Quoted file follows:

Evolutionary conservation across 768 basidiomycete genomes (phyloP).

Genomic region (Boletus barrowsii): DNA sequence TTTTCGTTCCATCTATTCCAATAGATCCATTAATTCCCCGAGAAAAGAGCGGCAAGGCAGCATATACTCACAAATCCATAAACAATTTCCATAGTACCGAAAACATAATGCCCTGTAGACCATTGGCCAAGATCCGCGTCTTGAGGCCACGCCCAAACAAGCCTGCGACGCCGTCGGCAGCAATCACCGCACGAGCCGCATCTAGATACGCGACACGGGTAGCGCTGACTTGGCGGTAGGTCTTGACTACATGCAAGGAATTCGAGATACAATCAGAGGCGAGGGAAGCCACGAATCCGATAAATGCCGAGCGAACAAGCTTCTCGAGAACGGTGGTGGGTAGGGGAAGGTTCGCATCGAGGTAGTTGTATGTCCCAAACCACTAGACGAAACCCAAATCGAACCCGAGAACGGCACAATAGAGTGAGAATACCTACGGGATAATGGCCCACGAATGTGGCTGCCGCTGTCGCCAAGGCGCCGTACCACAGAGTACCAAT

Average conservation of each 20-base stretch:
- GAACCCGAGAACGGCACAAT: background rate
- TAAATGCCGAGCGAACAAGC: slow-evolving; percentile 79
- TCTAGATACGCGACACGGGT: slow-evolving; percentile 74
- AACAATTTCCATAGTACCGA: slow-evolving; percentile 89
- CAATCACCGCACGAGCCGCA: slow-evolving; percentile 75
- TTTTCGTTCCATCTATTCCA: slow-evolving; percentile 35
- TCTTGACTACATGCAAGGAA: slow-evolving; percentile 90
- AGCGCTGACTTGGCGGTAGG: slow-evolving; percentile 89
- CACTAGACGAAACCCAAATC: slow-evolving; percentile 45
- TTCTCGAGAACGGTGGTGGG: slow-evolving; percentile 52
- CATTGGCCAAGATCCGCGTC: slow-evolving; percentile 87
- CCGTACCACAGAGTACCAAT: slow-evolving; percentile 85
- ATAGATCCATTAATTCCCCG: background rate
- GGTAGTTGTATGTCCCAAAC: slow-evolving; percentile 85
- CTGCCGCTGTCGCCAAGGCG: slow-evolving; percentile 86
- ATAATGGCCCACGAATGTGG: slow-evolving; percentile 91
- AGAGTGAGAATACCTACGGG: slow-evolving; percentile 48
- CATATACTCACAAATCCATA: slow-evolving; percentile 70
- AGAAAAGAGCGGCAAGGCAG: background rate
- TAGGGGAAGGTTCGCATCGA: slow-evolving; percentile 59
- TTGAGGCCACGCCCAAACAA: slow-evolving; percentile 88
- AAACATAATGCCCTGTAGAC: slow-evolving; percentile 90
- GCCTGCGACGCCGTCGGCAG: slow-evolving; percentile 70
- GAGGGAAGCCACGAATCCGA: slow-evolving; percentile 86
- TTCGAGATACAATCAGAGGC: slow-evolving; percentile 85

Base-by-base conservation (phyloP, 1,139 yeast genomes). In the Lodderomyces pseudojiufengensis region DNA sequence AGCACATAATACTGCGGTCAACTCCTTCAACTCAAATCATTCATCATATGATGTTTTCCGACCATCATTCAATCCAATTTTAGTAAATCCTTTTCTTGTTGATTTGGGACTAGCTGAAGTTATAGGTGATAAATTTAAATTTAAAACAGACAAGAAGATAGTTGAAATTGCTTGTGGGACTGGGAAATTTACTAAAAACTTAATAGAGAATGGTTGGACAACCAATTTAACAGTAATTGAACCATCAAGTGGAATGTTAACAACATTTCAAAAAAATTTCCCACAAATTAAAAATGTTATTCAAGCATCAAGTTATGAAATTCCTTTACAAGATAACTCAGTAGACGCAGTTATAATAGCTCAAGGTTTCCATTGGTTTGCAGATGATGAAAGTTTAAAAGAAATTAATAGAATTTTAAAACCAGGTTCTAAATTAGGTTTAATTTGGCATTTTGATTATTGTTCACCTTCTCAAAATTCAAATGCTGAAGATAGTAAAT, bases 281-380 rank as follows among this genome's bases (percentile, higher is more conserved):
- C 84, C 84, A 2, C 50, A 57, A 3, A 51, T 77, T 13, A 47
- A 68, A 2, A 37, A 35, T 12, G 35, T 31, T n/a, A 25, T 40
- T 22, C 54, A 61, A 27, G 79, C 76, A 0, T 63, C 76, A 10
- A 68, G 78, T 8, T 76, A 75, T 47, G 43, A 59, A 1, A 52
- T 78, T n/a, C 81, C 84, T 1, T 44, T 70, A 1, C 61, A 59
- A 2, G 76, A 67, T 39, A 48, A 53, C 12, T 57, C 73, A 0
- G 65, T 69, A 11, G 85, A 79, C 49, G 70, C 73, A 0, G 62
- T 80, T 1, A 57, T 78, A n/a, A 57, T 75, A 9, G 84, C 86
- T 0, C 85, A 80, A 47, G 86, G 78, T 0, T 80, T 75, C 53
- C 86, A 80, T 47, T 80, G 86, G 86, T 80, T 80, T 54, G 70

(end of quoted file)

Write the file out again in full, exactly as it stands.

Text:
Evolutionary conservation across 768 basidiomycete genomes (phyloP).

Genomic region (Boletus barrowsii): DNA sequence TTTTCGTTCCATCTATTCCAATAGATCCATTAATTCCCCGAGAAAAGAGCGGCAAGGCAGCATATACTCACAAATCCATAAACAATTTCCATAGTACCGAAAACATAATGCCCTGTAGACCATTGGCCAAGATCCGCGTCTTGAGGCCACGCCCAAACAAGCCTGCGACGCCGTCGGCAGCAATCACCGCACGAGCCGCATCTAGATACGCGACACGGGTAGCGCTGACTTGGCGGTAGGTCTTGACTACATGCAAGGAATTCGAGATACAATCAGAGGCGAGGGAAGCCACGAATCCGATAAATGCCGAGCGAACAAGCTTCTCGAGAACGGTGGTGGGTAGGGGAAGGTTCGCATCGAGGTAGTTGTATGTCCCAAACCACTAGACGAAACCCAAATCGAACCCGAGAACGGCACAATAGAGTGAGAATACCTACGGGATAATGGCCCACGAATGTGGCTGCCGCTGTCGCCAAGGCGCCGTACCACAGAGTACCAAT

Average conservation of each 20-base stretch:
- GAACCCGAGAACGGCACAAT: background rate
- TAAATGCCGAGCGAACAAGC: slow-evolving; percentile 79
- TCTAGATACGCGACACGGGT: slow-evolving; percentile 74
- AACAATTTCCATAGTACCGA: slow-evolving; percentile 89
- CAATCACCGCACGAGCCGCA: slow-evolving; percentile 75
- TTTTCGTTCCATCTATTCCA: slow-evolving; percentile 35
- TCTTGACTACATGCAAGGAA: slow-evolving; percentile 90
- AGCGCTGACTTGGCGGTAGG: slow-evolving; percentile 89
- CACTAGACGAAACCCAAATC: slow-evolving; percentile 45
- TTCTCGAGAACGGTGGTGGG: slow-evolving; percentile 52
- CATTGGCCAAGATCCGCGTC: slow-evolving; percentile 87
- CCGTACCACAGAGTACCAAT: slow-evolving; percentile 85
- ATAGATCCATTAATTCCCCG: background rate
- GGTAGTTGTATGTCCCAAAC: slow-evolving; percentile 85
- CTGCCGCTGTCGCCAAGGCG: slow-evolving; percentile 86
- ATAATGGCCCACGAATGTGG: slow-evolving; percentile 91
- AGAGTGAGAATACCTACGGG: slow-evolving; percentile 48
- CATATACTCACAAATCCATA: slow-evolving; percentile 70
- AGAAAAGAGCGGCAAGGCAG: background rate
- TAGGGGAAGGTTCGCATCGA: slow-evolving; percentile 59
- TTGAGGCCACGCCCAAACAA: slow-evolving; percentile 88
- AAACATAATGCCCTGTAGAC: slow-evolving; percentile 90
- GCCTGCGACGCCGTCGGCAG: slow-evolving; percentile 70
- GAGGGAAGCCACGAATCCGA: slow-evolving; percentile 86
- TTCGAGATACAATCAGAGGC: slow-evolving; percentile 85

Base-by-base conservation (phyloP, 1,139 yeast genomes). In the Lodderomyces pseudojiufengensis region DNA sequence AGCACATAATACTGCGGTCAACTCCTTCAACTCAAATCATTCATCATATGATGTTTTCCGACCATCATTCAATCCAATTTTAGTAAATCCTTTTCTTGTTGATTTGGGACTAGCTGAAGTTATAGGTGATAAATTTAAATTTAAAACAGACAAGAAGATAGTTGAAATTGCTTGTGGGACTGGGAAATTTACTAAAAACTTAATAGAGAATGGTTGGACAACCAATTTAACAGTAATTGAACCATCAAGTGGAATGTTAACAACATTTCAAAAAAATTTCCCACAAATTAAAAATGTTATTCAAGCATCAAGTTATGAAATTCCTTTACAAGATAACTCAGTAGACGCAGTTATAATAGCTCAAGGTTTCCATTGGTTTGCAGATGATGAAAGTTTAAAAGAAATTAATAGAATTTTAAAACCAGGTTCTAAATTAGGTTTAATTTGGCATTTTGATTATTGTTCACCTTCTCAAAATTCAAATGCTGAAGATAGTAAAT, bases 281-380 rank as follows among this genome's bases (percentile, higher is more conserved):
- C 84, C 84, A 2, C 50, A 57, A 3, A 51, T 77, T 13, A 47
- A 68, A 2, A 37, A 35, T 12, G 35, T 31, T n/a, A 25, T 40
- T 22, C 54, A 61, A 27, G 79, C 76, A 0, T 63, C 76, A 10
- A 68, G 78, T 8, T 76, A 75, T 47, G 43, A 59, A 1, A 52
- T 78, T n/a, C 81, C 84, T 1, T 44, T 70, A 1, C 61, A 59
- A 2, G 76, A 67, T 39, A 48, A 53, C 12, T 57, C 73, A 0
- G 65, T 69, A 11, G 85, A 79, C 49, G 70, C 73, A 0, G 62
- T 80, T 1, A 57, T 78, A n/a, A 57, T 75, A 9, G 84, C 86
- T 0, C 85, A 80, A 47, G 86, G 78, T 0, T 80, T 75, C 53
- C 86, A 80, T 47, T 80, G 86, G 86, T 80, T 80, T 54, G 70